You’ll have to talk to the Union…

An offseason that began with so much promise and excitement has quickly turned in recent weeks.  First, there was the controversy surrounding Joe Torre’s new book, The Yankee Years.  Today, we have the revelation by SI.com that Alex Rodriguez tested positive for steroids in 2003 when he was the MVP for the Texas Rangers.

What does this mean?  It will be interesting to see how the team responds to the firestorm that is sure to engulf the team over the next few weeks.  If the “A-Fraud” tag originated as a joke, it will now become the staple in any article written about Alex.  For a player so caught up with his own image and statistics, this should prove to be a very trying and challenging time for A-Rod.

The media had already begun a recent witch hunt for negative stories associated with baseball’s most storied franchise and their return to the days of the “Evil Empire” with the huge free agent signings during the winter.  Several articles written late in the week were speculating about the drama that will unfold when Derek Jeter’s contract expires in two years.  Do you re-sign a 37 year old shortstop?  Do you move him to center field or one of the corner spots?  Do you move on, and end the relationship with arguably the best shortstop in franchise history?  C’mon, that’s two years down the road.  Much can happen between now and then.  But it does show that the media will immediately latch on to the latest A-Rod story and won’t let it go anytime soon.  If there are 104 players on the list of players who tested positive in 2003, I am curious why the other 103 names aren’t being mentioned.  Well, I know why, but that doesn’t mean that the others should be ignored or allowed a “mulligan”.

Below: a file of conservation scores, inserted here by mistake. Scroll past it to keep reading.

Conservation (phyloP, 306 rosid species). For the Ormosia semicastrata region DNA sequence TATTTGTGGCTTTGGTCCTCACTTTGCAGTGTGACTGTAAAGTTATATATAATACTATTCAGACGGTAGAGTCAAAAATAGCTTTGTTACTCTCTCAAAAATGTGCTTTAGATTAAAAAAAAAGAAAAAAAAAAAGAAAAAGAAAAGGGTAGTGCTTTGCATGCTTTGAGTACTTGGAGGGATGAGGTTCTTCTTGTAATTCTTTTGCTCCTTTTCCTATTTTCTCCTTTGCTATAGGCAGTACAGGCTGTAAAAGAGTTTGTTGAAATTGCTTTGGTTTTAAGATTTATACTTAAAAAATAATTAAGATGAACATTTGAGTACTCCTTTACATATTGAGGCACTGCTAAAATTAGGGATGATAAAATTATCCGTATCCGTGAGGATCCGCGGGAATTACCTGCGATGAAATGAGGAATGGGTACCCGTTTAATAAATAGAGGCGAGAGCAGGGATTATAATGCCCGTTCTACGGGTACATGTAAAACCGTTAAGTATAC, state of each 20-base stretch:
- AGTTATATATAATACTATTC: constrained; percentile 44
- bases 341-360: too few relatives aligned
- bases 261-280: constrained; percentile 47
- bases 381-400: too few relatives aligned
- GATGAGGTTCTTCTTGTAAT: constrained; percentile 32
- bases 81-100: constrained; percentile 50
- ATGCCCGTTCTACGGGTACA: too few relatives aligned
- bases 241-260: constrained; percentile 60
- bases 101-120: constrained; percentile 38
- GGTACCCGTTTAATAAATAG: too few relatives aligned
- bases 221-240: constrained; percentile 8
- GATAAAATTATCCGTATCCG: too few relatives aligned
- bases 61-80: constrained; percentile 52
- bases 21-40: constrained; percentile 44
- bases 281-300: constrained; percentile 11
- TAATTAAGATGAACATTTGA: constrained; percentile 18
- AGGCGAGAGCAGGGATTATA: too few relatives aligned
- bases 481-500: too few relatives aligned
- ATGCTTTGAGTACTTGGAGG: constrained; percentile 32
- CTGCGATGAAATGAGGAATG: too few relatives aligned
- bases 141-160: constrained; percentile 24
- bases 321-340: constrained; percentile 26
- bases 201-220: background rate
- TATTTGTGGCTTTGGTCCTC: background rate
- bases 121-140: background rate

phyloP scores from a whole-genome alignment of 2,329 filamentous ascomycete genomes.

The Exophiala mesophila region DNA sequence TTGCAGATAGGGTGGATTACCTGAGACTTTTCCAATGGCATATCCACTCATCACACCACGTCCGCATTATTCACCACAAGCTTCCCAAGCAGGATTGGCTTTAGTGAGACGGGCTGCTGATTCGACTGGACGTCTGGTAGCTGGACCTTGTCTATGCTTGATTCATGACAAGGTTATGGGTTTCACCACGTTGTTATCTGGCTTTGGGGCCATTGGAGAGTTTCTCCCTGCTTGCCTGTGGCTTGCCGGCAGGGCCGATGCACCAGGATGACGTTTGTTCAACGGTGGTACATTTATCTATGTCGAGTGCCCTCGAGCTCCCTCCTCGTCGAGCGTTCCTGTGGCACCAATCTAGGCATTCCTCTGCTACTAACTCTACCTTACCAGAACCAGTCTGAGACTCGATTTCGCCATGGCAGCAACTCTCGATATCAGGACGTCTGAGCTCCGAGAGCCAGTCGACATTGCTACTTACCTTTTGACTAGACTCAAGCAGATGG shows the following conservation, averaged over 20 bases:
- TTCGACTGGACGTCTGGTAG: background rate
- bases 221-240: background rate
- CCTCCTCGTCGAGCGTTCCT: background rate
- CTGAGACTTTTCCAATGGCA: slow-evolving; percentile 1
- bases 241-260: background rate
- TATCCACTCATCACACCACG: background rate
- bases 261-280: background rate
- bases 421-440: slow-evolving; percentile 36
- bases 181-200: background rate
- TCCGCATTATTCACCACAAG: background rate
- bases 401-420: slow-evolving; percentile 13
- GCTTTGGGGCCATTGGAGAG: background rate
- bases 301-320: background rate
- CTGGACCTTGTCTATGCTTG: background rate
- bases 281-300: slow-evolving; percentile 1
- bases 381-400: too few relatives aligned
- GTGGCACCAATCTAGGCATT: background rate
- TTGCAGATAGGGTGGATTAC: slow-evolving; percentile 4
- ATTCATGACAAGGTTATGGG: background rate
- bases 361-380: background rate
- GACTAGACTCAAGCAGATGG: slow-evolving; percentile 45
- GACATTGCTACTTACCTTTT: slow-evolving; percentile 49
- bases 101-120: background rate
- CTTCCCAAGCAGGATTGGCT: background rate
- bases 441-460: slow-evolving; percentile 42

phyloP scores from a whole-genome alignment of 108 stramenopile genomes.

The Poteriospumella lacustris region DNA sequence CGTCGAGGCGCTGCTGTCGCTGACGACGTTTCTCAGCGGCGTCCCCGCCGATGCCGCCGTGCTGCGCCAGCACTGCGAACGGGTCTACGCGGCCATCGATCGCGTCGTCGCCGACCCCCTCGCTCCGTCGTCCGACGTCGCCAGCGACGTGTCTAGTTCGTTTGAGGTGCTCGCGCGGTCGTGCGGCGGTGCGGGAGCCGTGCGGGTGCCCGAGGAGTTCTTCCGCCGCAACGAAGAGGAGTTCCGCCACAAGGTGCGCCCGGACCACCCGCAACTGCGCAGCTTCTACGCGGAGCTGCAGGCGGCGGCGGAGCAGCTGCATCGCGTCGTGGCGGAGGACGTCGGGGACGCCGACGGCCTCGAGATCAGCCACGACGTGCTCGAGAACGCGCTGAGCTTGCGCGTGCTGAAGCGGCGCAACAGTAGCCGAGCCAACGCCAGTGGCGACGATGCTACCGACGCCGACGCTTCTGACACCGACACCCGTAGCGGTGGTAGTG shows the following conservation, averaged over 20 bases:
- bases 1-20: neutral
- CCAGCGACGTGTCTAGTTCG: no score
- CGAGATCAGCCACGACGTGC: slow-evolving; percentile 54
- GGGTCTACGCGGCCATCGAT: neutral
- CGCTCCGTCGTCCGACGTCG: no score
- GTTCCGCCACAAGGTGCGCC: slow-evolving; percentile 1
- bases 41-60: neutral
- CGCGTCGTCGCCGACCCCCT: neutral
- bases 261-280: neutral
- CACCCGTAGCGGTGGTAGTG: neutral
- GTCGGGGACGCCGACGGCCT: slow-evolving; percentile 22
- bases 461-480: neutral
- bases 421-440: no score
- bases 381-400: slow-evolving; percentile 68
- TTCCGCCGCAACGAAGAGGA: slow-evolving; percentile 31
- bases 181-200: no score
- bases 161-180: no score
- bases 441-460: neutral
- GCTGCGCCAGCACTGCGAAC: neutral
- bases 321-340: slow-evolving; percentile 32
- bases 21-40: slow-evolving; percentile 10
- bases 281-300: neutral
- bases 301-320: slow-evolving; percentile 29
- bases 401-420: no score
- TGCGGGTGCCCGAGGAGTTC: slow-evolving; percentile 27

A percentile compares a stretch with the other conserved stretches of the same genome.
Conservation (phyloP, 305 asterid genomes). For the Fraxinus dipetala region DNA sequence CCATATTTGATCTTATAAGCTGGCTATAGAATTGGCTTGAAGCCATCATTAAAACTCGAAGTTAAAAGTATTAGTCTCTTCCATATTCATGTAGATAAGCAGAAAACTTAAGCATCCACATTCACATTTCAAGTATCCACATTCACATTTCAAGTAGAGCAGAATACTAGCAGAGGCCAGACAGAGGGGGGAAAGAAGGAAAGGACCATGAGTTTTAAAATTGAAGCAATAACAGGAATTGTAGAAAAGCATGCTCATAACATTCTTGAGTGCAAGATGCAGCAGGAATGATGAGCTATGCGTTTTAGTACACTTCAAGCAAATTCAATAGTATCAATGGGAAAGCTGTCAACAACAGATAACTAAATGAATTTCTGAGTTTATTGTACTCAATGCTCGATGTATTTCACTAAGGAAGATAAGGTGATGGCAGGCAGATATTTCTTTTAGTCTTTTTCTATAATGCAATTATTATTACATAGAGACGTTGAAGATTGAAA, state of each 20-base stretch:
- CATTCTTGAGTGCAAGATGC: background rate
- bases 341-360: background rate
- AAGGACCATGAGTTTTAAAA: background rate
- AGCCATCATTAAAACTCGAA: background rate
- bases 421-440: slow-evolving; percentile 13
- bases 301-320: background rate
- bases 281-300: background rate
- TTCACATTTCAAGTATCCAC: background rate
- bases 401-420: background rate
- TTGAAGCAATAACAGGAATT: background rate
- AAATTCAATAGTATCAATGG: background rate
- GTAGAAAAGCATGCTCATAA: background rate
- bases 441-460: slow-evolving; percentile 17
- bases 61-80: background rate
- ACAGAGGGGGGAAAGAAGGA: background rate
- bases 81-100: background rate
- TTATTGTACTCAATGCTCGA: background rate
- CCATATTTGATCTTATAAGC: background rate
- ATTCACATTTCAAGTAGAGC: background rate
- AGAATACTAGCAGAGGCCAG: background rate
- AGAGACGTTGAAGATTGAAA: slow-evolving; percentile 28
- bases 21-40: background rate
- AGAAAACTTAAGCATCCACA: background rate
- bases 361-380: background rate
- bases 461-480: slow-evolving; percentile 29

I feel that Alex needs to respond quickly and effectively.  Of course, his initial comments show that he is not quite ready to accept responsibility.  When approached by a reporter, he simply said “You’ll have to talk to the Union”.  Alex needs to ‘come clean’ and accept full responsibility for his actions.  He needs to apologize to the fans that he misled, and he must show the proper degree of remorse.  The way Alex responds in the coming days will significantly determine how he is remembered as a player and as a man.

Nobody told Hal Steinbrenner or Joe Girardi that this was going to be easy…

 

3 Comments

Scott – how the end of the off-season has taken a strange twist. You know what they will be yelling in Fenway when the Yankees come to town. I too would like to see the other 103 names – and I would A-Rod to tell us why. Does he still deserve the MVP & HR title in 2003? I don’t know.

Julia
http://werbiefitz.mlblogs.com/

I agree that A-Rod needs to respond. I do, however, understand his initial reaction to Roberts, etc. The legalities and potential for liability are enormous, aren’t they? Everybody has to be so careful what they say. But legal strategies aside, he needs to step forward and set the record straight. Either way, it looks like rocky days ahead. Bummer.

This is such a terrible day for baseball. You’re right, A-Rod needs to apologize if we wants any chance of my respect to be salvaged. MLB needs to resolve this steroid crisis now.
-Elizabeth
http://redsoxgirl46.mlblogs.com

Leave a Reply

Fill in your details below or click an icon to log in:

WordPress.com Logo

You are commenting using your WordPress.com account. Log Out / Change )

Twitter picture

You are commenting using your Twitter account. Log Out / Change )

Facebook photo

You are commenting using your Facebook account. Log Out / Change )

Google+ photo

You are commenting using your Google+ account. Log Out / Change )

Connecting to %s

Follow

Get every new post delivered to your Inbox.

%d bloggers like this: